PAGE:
Aug 24, 2010


Written by Ida Stewart

Read by Corrie Williamson

Because we’re looking for the Seven Sisters,
that’s why we’re here, embedded in the grass
like river rocks in silt or little moons
of deer eyes in the woods, or constellations
like pushpins holding up the heft of night—
and damn, if it weren’t for the clouds. We say we’re here
for the sake of ritual—yes, ritual, rite—
an ordinary out-of-the-ordinary
duty to warm air and this patch of sky.
And what is any night but a threshold kiss?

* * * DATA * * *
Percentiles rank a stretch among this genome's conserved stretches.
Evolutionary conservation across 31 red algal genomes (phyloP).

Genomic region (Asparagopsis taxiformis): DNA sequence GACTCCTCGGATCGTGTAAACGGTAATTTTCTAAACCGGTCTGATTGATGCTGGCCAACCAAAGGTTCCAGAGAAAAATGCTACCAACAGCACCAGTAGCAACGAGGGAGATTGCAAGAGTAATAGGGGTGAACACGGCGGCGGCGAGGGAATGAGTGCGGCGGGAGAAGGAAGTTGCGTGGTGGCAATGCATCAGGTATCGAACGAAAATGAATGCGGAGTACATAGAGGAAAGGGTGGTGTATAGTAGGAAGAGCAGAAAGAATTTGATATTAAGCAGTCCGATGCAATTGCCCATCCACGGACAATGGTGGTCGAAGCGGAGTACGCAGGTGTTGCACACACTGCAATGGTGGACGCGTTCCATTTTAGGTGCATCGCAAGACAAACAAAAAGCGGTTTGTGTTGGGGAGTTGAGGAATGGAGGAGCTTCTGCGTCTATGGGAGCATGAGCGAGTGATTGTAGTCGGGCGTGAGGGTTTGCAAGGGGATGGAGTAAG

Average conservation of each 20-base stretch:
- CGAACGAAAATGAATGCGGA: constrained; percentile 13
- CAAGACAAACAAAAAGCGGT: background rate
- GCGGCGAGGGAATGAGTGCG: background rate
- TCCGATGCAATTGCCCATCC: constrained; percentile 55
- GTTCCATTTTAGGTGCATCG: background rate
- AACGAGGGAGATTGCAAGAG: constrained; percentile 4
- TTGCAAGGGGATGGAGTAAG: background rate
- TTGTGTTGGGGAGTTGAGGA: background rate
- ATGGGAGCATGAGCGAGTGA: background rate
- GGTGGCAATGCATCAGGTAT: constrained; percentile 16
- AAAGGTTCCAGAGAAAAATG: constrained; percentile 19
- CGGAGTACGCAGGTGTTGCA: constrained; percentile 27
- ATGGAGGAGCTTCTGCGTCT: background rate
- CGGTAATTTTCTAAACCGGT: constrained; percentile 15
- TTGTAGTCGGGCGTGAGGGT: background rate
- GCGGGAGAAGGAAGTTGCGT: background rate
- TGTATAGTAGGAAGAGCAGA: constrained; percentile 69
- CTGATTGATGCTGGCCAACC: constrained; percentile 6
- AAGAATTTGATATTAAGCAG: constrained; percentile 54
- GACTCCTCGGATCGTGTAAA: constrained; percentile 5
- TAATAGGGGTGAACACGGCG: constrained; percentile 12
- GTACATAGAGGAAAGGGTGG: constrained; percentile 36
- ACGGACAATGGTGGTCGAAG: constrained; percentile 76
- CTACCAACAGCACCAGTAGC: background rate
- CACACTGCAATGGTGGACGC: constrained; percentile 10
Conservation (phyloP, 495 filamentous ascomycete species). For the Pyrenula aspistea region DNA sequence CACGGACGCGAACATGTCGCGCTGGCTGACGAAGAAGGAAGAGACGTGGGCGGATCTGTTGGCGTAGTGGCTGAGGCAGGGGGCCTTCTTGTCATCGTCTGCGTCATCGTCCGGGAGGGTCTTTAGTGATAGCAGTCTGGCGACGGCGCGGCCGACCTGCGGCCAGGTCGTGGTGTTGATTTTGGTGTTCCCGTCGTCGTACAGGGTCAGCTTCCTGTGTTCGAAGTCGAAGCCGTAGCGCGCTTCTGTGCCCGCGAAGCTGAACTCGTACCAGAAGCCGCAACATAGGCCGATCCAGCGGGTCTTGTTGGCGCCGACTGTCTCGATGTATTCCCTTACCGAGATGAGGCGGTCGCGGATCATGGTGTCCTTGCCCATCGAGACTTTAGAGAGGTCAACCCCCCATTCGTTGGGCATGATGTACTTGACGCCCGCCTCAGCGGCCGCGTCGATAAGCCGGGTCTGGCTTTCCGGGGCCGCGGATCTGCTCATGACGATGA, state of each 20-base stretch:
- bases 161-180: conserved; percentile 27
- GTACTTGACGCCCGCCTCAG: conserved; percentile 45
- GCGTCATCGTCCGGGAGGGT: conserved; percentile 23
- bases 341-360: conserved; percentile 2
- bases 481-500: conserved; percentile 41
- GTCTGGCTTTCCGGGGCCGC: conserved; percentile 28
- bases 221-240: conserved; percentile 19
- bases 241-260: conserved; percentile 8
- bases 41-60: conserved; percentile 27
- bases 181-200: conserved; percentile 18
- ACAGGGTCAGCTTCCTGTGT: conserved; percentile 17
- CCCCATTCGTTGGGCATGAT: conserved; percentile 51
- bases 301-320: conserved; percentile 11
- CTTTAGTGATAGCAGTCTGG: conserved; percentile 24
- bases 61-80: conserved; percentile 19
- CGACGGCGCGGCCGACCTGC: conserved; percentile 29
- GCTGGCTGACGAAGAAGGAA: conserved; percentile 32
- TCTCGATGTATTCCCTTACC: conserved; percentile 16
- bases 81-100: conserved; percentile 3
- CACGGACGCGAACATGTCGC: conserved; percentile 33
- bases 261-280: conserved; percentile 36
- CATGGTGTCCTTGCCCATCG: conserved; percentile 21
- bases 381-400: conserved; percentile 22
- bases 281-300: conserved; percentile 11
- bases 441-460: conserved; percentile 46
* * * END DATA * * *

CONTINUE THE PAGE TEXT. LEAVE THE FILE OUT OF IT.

I’m thinking temporary, temporary.
Conditions were perfect 300 million years
ago, so now, a thousand feet of darkness
below us, men are paid by the ton to haul
out pieces of the dark, a handful of coal
as black as emptiness, as our mountain holding
its shape against the sky tonight, the gown
tearing at its seams, but holding. We think
we’re in the dark but we have no idea.
We think that we have time to burn and lean
together as if against the inevitable.
As if space might cave. I’m thinking patience
and the dark line of lips touching—pursed
or in a kiss, a border is a border.